ARLINGTON, Va. — It’s 11 a.m. in suburban Virginia on a rainy mid-week morning, yet the arena perched atop a sprawling shopping mall soon fills up with hockey fans hoping to catch a glimpse of the NHL superstar known as Ovie.
Dozens of them, some wearing Washington Capitals jerseys, have slipped out of work or bundled up their pre-school kids to watch the team practise after a promising start to the season that has hockey fans dreaming of another run at the Stanley Cup, 11 years after the Caps made it to the final in 1998.
“It’s the most exciting game in town and we’ve got Alex Ovechkin, and we all know he’s the best player in the world, and maybe one of the best players to ever play the game,” Paul Parfomak, an energy policy specialist at the Library of Congress, said recently as he took in the practice with his two young sons.
Parfomak doesn’t mind that Ovechkin, who signed the most lucrative contract in NHL history without the help of an agent, is sitting this one out. The 24-year-old Russian is instead holding court in the locker-room at a curious locale for a hockey arena — the Kettler Ice Complex on the seventh floor of a shopping mall about a 15-minute drive west of downtown Washington.
Dressed in workout pants and flip-flops, there’s no sign of the jubilant personality that’s prompted Don Cherry to sneeringly call him a “goof.” Instead, Ovechkin is soft-spoken and modest when asked about his role in reigniting hockey fever in a town better known for games involving politics and pigskin.
“It’s not me, it’s the whole organization,” Ovechkin said. “I have some kind of trust to be who I am right now. The coaches in our organization and the players trust me, so I just try to do what I can do. And I love it, what I’m doing.”
But there’s no denying Ovechkin’s status as the league’s top goal-scorer, not to mention his entertaining on-ice antics, have helped sell out every home game this season. Ovechkin jerseys are a common sight in the D.C. area, not just in the city proper but in the sprawling Maryland and Virginia suburbs that encircle the town.
Even President Barack Obama is a fan.
“As a resident of Washington, D.C., I continue to benefit from the contributions of Russians — specifically, from Alexander Ovechkin,” Obama said during a trip to Russia in July. “We are very pleased to have him in D.C.”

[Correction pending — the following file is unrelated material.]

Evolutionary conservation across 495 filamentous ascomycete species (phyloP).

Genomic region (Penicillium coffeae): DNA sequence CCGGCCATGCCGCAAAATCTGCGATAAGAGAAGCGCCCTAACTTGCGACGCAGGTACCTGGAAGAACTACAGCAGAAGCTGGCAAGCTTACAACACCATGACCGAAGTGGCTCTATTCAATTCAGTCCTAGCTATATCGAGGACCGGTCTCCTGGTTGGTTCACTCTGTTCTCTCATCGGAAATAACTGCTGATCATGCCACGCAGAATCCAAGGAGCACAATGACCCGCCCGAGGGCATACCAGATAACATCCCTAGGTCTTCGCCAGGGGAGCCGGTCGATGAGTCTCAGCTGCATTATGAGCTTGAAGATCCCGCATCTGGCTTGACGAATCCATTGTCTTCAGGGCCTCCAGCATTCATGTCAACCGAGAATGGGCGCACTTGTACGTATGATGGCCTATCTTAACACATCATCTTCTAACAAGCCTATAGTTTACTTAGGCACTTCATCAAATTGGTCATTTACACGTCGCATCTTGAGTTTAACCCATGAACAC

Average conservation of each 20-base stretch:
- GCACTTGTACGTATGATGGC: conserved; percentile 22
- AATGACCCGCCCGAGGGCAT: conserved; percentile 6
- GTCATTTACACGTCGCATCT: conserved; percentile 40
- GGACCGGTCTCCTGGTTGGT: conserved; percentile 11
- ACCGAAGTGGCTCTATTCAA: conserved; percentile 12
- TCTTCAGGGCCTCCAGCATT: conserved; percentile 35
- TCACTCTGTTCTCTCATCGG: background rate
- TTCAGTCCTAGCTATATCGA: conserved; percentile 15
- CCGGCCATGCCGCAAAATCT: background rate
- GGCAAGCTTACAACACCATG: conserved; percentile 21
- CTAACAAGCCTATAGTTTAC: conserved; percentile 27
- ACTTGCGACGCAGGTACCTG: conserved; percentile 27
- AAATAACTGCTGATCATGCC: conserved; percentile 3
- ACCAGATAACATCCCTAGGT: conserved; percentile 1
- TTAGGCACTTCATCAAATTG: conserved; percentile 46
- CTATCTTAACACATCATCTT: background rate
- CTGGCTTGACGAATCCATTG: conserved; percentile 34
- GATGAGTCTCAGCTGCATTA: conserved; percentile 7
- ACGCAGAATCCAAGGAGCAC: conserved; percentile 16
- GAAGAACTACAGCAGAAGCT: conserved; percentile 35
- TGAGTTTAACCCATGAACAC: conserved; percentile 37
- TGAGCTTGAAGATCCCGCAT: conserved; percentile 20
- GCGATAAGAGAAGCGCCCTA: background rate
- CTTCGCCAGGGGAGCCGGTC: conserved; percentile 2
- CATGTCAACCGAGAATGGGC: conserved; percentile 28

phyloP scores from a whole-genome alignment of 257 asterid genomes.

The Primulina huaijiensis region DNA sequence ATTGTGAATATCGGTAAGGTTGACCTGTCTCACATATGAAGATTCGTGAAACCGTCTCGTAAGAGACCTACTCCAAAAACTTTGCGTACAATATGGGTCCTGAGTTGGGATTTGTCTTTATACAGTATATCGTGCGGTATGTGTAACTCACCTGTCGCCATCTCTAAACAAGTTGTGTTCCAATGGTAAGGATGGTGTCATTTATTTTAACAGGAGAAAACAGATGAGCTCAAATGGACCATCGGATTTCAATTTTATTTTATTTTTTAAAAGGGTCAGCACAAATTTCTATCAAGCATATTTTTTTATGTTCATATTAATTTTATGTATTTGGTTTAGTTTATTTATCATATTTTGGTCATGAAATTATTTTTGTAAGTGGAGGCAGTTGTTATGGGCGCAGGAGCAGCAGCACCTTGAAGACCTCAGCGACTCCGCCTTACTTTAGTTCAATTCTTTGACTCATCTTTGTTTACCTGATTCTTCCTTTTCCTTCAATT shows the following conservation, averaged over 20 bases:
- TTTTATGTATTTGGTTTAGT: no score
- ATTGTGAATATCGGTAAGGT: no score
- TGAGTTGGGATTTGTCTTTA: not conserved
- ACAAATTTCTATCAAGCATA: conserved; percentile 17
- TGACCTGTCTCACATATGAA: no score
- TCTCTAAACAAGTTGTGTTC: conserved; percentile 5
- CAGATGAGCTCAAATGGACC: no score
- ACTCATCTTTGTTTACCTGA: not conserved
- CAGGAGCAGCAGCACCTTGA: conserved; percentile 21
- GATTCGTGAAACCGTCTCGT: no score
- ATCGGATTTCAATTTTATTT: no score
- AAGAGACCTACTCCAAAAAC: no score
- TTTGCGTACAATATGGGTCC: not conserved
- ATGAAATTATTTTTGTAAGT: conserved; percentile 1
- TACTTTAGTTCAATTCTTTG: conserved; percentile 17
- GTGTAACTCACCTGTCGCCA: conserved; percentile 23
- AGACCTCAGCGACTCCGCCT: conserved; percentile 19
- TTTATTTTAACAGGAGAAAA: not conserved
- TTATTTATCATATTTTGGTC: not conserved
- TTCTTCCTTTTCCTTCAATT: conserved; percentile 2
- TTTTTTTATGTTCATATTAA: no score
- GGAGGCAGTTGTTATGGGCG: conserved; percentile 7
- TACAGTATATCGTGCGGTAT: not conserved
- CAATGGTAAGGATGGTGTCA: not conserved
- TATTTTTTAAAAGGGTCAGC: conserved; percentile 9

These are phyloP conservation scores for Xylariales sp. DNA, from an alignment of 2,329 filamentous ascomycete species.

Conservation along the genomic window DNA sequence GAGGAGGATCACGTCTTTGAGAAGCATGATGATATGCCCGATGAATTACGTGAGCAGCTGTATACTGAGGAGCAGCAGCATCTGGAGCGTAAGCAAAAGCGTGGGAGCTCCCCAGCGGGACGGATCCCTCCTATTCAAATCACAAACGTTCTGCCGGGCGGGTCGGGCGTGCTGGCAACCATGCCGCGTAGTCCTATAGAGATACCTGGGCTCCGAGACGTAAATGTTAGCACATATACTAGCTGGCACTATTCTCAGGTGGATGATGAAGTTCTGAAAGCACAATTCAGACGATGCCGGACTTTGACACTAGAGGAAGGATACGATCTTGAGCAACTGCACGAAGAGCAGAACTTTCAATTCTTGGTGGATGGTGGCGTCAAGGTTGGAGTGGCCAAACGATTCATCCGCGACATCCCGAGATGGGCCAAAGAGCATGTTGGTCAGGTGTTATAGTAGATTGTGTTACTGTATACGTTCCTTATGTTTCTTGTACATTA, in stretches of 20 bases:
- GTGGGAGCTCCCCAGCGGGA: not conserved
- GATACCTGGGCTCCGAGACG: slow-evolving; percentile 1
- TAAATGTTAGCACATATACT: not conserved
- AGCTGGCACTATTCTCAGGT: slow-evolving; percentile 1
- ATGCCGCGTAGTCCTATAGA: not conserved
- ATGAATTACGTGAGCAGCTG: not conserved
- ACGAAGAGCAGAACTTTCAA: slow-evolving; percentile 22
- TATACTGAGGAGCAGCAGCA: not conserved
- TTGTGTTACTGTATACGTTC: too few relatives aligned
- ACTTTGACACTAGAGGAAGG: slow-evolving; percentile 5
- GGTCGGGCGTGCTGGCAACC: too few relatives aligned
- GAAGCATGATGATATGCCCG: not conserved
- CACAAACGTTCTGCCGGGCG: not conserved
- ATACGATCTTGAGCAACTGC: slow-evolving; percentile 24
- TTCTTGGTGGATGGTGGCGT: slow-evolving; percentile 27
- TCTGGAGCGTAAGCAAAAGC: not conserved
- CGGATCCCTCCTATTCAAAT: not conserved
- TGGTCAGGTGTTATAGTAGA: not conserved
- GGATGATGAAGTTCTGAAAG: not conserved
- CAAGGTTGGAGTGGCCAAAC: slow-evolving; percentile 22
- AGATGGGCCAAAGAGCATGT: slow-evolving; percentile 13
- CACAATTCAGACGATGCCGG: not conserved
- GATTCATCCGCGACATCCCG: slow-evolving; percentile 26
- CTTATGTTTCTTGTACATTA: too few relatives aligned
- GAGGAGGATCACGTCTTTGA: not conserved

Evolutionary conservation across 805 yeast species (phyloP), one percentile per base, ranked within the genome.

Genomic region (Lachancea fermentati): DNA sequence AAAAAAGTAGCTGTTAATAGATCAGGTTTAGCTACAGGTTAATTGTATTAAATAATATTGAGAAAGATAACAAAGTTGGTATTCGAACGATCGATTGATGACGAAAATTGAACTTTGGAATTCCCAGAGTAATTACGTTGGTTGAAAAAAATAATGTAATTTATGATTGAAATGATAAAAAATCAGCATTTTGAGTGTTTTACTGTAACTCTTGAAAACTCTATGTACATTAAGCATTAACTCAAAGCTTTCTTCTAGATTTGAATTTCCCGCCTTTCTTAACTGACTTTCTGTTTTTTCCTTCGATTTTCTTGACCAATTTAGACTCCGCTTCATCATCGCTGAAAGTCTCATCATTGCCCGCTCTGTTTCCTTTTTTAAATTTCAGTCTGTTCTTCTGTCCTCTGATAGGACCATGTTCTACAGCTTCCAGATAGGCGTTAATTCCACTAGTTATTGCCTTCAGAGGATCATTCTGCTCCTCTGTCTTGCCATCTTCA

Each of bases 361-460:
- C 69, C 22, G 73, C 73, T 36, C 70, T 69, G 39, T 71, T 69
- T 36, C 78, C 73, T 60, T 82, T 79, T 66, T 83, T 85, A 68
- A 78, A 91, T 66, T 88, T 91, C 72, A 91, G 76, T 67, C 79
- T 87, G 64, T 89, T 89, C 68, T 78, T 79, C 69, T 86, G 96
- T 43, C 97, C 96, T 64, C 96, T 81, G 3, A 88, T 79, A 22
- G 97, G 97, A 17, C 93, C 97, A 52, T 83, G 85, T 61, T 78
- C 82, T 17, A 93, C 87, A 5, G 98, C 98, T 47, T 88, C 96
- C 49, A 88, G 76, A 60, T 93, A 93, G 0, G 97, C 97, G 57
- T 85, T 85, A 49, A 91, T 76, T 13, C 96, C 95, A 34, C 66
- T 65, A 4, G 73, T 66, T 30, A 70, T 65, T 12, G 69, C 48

Going into Thursday’s game against Atlanta, the hard-hitting Ovechkin led the league with 11 goals and was second in points with 19 in 11 games for the 7-2-2 Caps.
Ovechkin’s teammates credit him with resurrecting the city’s love affair with NHL hockey.
“When you have an Alex Ovechkin in your organization, they all want to come see him play,” Brooks Laich, a 26-year-old forward from Wawota, Sask., said after practice. “And the response around town has been great. Everywhere you walk, you see jerseys, you see shirts, you see people wearing red … Washington is a hockey town.”
Nate Ewall, director of media relations for the Caps, agrees.
“The most amazing thing to me has been not just the sellouts, but how much more you see Caps hats and T-shirts around town, or hear people talking about the Caps,” he said. “I’ll wear a Caps shirt on the weekend and have people talk to me about the game the night before — that never used to happen.”
Three years ago, in fact, the Capitals were in last place and the downtown Verizon Center was as lively as a cemetery. But last year, the Capitals won the Southeast Division title for the first time since 2000—01, edging out the Carolina Hurricanes in the final game of the season.
In a remarkable end-of-season run, the Caps won 11 of their final 12 regular season games, becoming the first team in NHL history to make the playoffs after being ranked 14th or lower in their conference standings at the season’s mid-point.
This year, their home games are brimming with raucous fans who eat up Ovechkin’s on-ice exuberance.
The big Russian has been accused of celebrating every goal like he’s just scored the game-winner in Game 7 of the Stanley Cup final, something that irked Cherry last season.
“We don’t want to start acting like those goofy soccer guys,” Cherry said about Ovechkin while predicting ominously: “Some big defenceman is gonna cut him in half as he cuts down centre ice. You don’t act like this goof.”
Ovechkin doesn’t seem concerned, however, and some of his off-ice antics have been just as entertaining as his over-the-top goal celebrations.
He once appeared on a Russian game show dressed in an outfit that would have done Sacha Baron Cohen’s Borat proud as he competed in games that were, in fact, genuinely goofy. He beamed from ear to ear last month as he drove a Zamboni down a Manhattan street for a promotional event. He once laughingly mocked the fighting style of teammate Alexander Semin. And he cheerfully checked out two comely blonds in the crowd earlier this year during the NHL all-star game in Montreal.
“Everybody have fun and no speed limit!” Ovechkin, who has a fondness for sports cars, declared last year when he was given the key to Washington, D.C., after being named the NHL’s MVP.
All in all, it’s decidedly silly, un-D.C. behaviour, and he couldn’t be adored more for it.
“People are attracted to great athletes, and not just for their personalities on the ice, but for their personalities off the ice, and Ovie is a great ambassador for Russia and for hockey,” Parfomak said.
“He’s phenomenal to watch, but also a really nice guy — we see him all the time around here, and he’s always friendly and approachable.”